NW corner of Flossmoor Road and Sterling Avenue prior to the construction of the Civic Center in 1929 (train platform view).
NW corner of Flossmoor Road and Sterling Avenue prior to the construction of the Civic Center in 1929 (brewery patio view).
NW corner of Flossmoor Road and Sterling Avenue during construction of the Civic Center, which was completed in 1929 (brewery patio view).
Completed Civic Center building in 1929. Originally the building housed Flossmoor’s Fire Department and Village Hall. Apartments fill the top floors and occupancy is high.
The annual Flossmoor Volunteer Fire Department Corporation 4th of July children’s bike parade has been a beloved tradition since 1932.
Parades and special events have been a staple of the Village of Flossmoor since the central business district was developed.
Flossmoor Village Hall moved from the Civic Center building to the location of the current library at the north end of the central business district. In 1979 it was moved to its current location on Flossmoor Road.
Dubbed the “Honeymoon House”, it was built by Al Wagner Sr. for his bride. He also built the house next door (west) for his wife’s parents.
Looking NW at the intersection of Park Drive and Argyle Avenue. In 1901 railroad officials subdivided the land, laid out streets, installed water and sewer systems, planted trees and built the area’s first six homes just west of the tracks, which is now referred to as Old Flossmoor.
Flossmoor is home to many architecturally significant homes, including this recently restored Frank Lloyd Wright home.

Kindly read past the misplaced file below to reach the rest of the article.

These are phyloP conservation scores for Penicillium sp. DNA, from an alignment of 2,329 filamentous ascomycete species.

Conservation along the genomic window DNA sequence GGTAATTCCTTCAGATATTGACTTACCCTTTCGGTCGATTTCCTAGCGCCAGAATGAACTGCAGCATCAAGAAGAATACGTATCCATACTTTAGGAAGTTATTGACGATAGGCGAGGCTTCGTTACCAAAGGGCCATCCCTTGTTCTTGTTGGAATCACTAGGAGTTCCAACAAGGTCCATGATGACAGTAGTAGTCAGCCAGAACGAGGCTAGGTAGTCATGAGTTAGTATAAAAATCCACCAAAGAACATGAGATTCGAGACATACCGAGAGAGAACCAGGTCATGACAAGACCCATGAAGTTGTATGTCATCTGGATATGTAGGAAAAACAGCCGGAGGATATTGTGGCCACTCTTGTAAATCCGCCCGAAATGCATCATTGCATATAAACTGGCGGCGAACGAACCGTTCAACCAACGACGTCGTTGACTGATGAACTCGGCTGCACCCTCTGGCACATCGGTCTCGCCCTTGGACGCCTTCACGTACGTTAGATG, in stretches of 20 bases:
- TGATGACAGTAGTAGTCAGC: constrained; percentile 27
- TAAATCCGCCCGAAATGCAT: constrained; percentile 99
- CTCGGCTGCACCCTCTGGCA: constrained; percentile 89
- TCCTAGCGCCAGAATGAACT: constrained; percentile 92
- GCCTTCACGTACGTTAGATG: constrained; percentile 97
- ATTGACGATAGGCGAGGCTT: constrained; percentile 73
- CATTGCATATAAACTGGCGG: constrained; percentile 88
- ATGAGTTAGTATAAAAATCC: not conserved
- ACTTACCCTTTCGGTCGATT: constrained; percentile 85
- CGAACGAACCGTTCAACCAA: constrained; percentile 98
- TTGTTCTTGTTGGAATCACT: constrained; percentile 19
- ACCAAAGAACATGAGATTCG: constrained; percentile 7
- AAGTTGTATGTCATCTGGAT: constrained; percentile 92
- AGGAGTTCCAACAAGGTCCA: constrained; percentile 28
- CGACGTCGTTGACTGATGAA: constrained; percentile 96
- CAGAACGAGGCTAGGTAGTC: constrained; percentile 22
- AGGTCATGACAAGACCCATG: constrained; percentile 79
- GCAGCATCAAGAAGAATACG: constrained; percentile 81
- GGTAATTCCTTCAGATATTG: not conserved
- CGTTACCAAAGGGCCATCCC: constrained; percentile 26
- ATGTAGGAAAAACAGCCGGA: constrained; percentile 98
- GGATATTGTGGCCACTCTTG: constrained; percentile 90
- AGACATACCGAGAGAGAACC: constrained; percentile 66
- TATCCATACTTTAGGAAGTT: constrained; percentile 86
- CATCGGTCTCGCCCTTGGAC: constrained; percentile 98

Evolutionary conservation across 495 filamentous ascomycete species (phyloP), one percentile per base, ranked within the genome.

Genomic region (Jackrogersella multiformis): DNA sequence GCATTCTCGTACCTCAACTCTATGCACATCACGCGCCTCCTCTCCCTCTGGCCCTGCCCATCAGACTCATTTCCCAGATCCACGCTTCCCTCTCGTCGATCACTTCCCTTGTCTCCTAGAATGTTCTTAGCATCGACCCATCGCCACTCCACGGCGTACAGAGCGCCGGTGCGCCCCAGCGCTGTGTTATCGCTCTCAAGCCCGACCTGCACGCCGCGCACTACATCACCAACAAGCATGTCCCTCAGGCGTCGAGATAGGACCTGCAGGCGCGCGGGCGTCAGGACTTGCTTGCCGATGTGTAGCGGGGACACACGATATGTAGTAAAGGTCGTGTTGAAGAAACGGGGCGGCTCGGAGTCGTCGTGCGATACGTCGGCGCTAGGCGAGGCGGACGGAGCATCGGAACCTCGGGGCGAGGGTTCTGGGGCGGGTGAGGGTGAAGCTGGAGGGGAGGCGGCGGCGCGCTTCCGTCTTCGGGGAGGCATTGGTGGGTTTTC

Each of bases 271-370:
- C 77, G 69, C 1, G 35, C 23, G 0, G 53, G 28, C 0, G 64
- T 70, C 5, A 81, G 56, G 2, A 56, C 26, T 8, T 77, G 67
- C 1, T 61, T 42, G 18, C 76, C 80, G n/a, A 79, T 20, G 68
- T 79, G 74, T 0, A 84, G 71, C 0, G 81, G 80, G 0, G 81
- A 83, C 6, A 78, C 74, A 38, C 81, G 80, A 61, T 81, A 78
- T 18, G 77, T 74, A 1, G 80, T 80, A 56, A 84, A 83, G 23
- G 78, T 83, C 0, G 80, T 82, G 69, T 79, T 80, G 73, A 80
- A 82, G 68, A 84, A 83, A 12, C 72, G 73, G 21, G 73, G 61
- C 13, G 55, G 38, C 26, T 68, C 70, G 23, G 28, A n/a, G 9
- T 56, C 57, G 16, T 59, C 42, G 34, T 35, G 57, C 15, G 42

Conrad Hecht emigrated to Chicago in the 1840’s and was one of the first non-Indian residents of the area. His 300-acre farm provided beef, grains and vegetables to Chicago markets. The house still stands on Dixie Highway, however most of the land was sold to create the Park and Golfview neighborhoods.
This home is at the SE corner of Brassie and Caddy. It is another fine example of the beauty and diversity of Flossmoor’s housing stock.
Before Flossmoor Fest, there were carnivals at our local schools. We now come together to celebrate as one Flossmoor annually on the Saturday after Labor Day.
St. Veronica (formerly Infant Jesus of Prague) was built by a group of residents in 1954. This photo was one of the worst floods in our history. The village has worked extensively to improve our infrastructure and is preparing for a major project to alleviate central business district flooding in 2024.
Cherry Hills Golf Club was a 27-hole course (18 regulation holes and 9 executive holds) that opened in 1966. In 2004 the course closed. It was renovated by the Homewood-Flossmoor Park District and reopened in 2005 under the name Coyote Run.
Flossmoor Commons is on Vollmer Road, just west of Kedzie Avenue. It was developed in the early 1970s. The 88,870- square-foot shopping center is made up of three buildings that include a bank, several restaurants, an office building and several small specialty stores.
Flossmoor Community Church began in 1923 in rented rooms of school buildings. In 1934 the church moved into The Community House (photographed) on Hutchison Road which had been built as a social center for new home buyers of the Park neighborhood and then used by the school district.